Yadana Saw and Tami Neilson chat in the car on the first episode of Final Mix.

Tami Neilson road tests her new album on the first episode of Final Mix

In the new series Final Mix, music journalist Yadana Saw chats with local musicians and listens to their latest tracks in the ultimate testing ground: the car. The first episode is with cross-Atlantic country maven Tami Neilson.

“There’s before, and then there’s after.”

It’s a prophetic lyric on Tami Neilson’s new album Chickaboom, coming from single ‘You Were Mine’. It’s a cracker of a break-up ballad, tight as a coiled fist, but it’s that voice that stays with you. It doesn’t demand attention, but commands it, and Neilson deploys it like a witch casting her favourite spell. When she wails, her voice doesn’t break, it holds strong, just as Neilson does.

Whether she’s singing or speaking, Neilson’s voice is one of the most instantly recognisable in music today. When she’s singing, there’s that Cline-esque belt with enough gravel and grit to pave the South Island. But even when she’s talking, there’s that sparkle, full and bright. You can hear the hairspray down the phone line, or smell it through the screen. It’s like Steel Magnolias meets Goodbye Pork Pie.

The ‘before’ for Neilson was looking sunshine bright when Chickaboom dropped on Valentine’s Day. “I’ve been a musician from the time I was ten years old, and I’ve been in this business a long time, and it was the first time that I really felt it. Everyone I spoke to was saying, ‘This is your year, this is going to take off’. The response was so overwhelming, the reviews from Rolling Stone and Mojo. It was just like pretty much every box was ticked.”

This was the world when we interviewed her for Final Mix, The Spinoff’s new web series showcasing local musicians. She had a full schedule of tour dates, rave reviews, and the kind of response that musicians dream about. There was nothing not to smile about.

And then? A global pandemic. Mass gatherings cancelled. People confined not just within their borders, but their homes. Entire industries have been decimated, and music has been one of the worst hit. It is, definitively, the ‘after’.

Our second interview takes place with Neilson when she was meant to be on tour, crisscrossing the world from Texas to Spain to France. When we talk again over the phone, nearly a week into lockdown, she’s at home with her two kids in Waimauku.

“For musicians, [the impact] was probably the most immediate. The fact that we travel and fly around the world for a living, singing to large gatherings of people. Those were pretty much the two things that immediately stopped,” she says.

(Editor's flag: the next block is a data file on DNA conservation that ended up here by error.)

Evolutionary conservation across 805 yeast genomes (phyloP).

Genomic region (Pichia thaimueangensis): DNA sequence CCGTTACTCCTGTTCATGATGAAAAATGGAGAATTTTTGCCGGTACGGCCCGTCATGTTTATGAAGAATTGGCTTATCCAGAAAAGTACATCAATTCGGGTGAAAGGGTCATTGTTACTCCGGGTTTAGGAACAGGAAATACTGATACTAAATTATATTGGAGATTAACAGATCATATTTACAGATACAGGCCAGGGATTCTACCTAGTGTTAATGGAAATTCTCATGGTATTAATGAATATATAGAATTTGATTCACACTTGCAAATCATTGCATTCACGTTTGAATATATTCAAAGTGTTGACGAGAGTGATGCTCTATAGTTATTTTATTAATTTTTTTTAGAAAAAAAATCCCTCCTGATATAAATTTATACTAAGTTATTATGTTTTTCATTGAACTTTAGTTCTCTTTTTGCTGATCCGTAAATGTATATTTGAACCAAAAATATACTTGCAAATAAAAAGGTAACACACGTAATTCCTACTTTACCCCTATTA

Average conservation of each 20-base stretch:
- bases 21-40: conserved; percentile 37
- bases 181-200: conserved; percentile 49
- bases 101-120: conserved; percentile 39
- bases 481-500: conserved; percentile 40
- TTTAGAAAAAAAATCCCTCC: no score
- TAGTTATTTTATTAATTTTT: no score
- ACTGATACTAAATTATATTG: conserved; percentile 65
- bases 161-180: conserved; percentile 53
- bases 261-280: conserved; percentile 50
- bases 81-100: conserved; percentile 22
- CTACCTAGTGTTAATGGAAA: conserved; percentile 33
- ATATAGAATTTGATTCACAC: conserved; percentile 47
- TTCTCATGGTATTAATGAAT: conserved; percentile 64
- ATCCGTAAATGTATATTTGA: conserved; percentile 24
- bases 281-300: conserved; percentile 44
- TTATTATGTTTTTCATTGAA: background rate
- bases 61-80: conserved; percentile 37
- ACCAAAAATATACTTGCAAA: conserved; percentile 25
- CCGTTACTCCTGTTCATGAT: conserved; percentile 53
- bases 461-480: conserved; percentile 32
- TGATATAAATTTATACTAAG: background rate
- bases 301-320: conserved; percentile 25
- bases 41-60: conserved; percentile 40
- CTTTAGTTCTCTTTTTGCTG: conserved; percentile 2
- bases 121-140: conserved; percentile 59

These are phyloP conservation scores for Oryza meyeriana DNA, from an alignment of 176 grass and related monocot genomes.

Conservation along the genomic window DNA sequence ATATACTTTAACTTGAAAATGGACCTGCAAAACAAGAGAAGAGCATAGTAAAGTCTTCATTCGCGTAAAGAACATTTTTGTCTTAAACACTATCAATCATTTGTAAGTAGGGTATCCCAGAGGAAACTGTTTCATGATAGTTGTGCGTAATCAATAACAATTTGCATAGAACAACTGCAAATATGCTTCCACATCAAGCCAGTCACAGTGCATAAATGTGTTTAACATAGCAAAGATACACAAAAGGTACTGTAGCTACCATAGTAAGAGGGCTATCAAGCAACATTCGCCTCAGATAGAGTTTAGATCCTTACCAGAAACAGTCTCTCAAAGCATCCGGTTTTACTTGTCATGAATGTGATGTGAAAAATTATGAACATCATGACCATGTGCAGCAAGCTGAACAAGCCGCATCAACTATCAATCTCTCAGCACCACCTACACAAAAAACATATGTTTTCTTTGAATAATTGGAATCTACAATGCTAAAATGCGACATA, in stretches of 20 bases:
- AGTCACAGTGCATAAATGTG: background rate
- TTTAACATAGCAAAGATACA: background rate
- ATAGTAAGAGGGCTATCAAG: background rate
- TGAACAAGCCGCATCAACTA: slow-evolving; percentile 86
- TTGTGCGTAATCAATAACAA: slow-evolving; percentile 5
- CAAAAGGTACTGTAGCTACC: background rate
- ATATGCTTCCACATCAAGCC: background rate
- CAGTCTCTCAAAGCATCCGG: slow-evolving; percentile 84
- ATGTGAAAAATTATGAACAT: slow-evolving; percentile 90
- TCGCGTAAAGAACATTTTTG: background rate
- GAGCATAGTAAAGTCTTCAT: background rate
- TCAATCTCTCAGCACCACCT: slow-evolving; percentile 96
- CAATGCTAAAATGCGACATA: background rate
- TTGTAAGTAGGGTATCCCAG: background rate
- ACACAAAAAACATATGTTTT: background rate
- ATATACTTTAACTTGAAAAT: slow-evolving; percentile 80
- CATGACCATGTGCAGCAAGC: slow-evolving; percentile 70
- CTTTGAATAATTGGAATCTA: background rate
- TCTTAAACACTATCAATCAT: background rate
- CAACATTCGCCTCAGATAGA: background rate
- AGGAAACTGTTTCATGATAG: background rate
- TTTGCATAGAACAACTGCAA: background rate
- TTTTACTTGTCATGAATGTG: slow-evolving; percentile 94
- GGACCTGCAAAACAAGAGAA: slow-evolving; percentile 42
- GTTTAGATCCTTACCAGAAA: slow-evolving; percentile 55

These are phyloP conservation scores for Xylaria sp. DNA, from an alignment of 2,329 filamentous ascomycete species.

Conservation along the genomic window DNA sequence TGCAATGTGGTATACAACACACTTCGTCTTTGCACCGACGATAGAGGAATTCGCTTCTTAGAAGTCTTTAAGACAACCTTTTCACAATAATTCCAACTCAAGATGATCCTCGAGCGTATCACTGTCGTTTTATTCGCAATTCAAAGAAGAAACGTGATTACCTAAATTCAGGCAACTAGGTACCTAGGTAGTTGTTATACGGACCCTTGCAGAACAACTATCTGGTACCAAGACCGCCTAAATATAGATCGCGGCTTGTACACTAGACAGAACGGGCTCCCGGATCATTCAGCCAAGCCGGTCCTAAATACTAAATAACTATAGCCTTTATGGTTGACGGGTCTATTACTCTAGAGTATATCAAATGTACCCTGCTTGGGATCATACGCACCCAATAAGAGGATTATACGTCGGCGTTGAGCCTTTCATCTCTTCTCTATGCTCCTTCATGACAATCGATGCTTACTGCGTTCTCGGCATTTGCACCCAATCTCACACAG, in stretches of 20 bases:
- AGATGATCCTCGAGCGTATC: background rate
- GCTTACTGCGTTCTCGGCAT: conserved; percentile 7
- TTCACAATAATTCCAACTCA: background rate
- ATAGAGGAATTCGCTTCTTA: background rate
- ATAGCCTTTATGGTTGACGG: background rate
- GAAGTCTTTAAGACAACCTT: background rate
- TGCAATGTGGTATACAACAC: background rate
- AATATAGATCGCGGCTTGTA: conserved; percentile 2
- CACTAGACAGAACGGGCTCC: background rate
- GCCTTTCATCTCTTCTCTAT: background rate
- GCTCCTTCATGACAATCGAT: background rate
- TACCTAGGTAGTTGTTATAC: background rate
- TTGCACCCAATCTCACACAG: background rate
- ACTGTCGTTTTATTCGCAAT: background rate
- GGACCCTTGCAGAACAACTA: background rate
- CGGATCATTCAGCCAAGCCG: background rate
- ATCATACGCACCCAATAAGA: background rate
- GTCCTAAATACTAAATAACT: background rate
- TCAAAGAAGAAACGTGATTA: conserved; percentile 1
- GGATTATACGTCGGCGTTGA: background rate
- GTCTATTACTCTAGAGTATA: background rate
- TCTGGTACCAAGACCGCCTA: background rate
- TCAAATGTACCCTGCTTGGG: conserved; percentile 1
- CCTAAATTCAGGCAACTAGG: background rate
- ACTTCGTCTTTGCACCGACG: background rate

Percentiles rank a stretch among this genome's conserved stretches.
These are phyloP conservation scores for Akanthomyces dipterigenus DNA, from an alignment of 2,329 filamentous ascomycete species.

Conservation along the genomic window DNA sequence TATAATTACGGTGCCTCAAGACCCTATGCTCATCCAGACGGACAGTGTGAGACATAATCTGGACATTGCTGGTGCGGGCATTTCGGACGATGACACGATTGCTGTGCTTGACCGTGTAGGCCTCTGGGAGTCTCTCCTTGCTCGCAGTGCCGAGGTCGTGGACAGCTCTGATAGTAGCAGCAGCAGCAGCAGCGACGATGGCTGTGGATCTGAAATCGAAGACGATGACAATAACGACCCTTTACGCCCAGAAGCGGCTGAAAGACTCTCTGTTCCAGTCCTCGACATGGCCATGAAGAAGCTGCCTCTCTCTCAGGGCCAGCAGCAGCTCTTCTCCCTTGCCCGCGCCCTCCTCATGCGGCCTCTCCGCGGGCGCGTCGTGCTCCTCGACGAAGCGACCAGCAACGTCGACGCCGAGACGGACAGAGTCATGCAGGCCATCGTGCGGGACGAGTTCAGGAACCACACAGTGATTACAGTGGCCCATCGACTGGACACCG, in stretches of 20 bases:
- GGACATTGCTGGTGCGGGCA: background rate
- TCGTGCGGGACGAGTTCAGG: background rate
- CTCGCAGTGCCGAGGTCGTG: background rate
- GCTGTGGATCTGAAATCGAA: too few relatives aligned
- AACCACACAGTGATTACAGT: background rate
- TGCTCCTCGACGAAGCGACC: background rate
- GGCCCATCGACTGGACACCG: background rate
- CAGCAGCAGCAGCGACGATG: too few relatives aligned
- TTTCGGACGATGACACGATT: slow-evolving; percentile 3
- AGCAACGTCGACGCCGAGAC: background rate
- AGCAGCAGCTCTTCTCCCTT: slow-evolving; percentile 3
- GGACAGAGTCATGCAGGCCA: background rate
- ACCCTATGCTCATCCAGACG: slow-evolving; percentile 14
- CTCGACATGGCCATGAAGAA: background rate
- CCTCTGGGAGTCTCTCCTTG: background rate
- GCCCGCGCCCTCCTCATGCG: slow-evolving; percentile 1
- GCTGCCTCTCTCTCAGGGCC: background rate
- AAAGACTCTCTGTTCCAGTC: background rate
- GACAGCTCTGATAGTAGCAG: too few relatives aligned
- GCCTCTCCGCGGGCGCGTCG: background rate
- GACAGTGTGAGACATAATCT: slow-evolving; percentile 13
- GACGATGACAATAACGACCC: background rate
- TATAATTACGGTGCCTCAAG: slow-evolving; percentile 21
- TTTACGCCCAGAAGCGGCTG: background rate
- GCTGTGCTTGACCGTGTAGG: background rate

“My album came out literally weeks before all of this happened. You work for a year or more, actually – it’s probably 18 months from the time of starting to write the album – and then record the album. Then there’s all the preparation that goes into an album rollout. [It takes a] good year of finding your team and the publicists, in every territory around the world. There’s so much preparation and work that goes into an album release campaign.”

For three weeks, it was a dream. The album was picked up worldwide, even crossing over into the vaunted culture halls of RuPaul’s World of Wonder, who showcased one of her singles on their site. “Every morning felt like Christmas morning. All these things that organically happened. It was so, so exciting. And then literally, well, barely even three weeks later, everything just started unravelling. It wasn’t so much the bottom dropping out. It was just everything you’ve worked for pretty much your whole life starts to unravel.”

The album lives and goes on, though. The shift from physical to digital means access to an even wider audience, and even when you can’t get in front of people’s faces, you can still get to their ears. “I’m really grateful that we got it out there and that it’s in people’s hands. All these really challenging things have that flip side of positive things. And I’ve had incredible messages from all over the world of people saying, ‘This album’s bringing me so much joy’. It’s really incredibly special to feel that connection with your fans around the world while all of this is going on.”

It’s not all downsides, though. A few weeks ago, she was meant to be playing a set at Willie Nelson’s prestigious Luck Reunion, a music festival that he hosts on his private property. It’s so exclusive that people have to enter a ballot just to get a ticket, and this year’s festival included not just Nelson himself, but the likes of Paul Simon, Neil Young and Lucinda Williams. Neilson literally (or virtually) opened for Williams, one of Americana’s biggest names.

“It was the most insane line-up I’ve ever been a part of but also not been a part of. We had 100,000 people watching from all over the world. And I just saw on my social media, in that 10-minute slot, that I gained like 400 new followers in ten minutes. So you have to kind of see there’s a silver lining to all this. And the only way we can get through the day is knowing that there are things that come out of this and that we’ll be better for it.”

There’s before, and then there’s after, and Tami Neilson isn’t going anywhere when the dust of Covid-19 settles. She’ll be here.

Final Mix is made with the support of NZ On Air.



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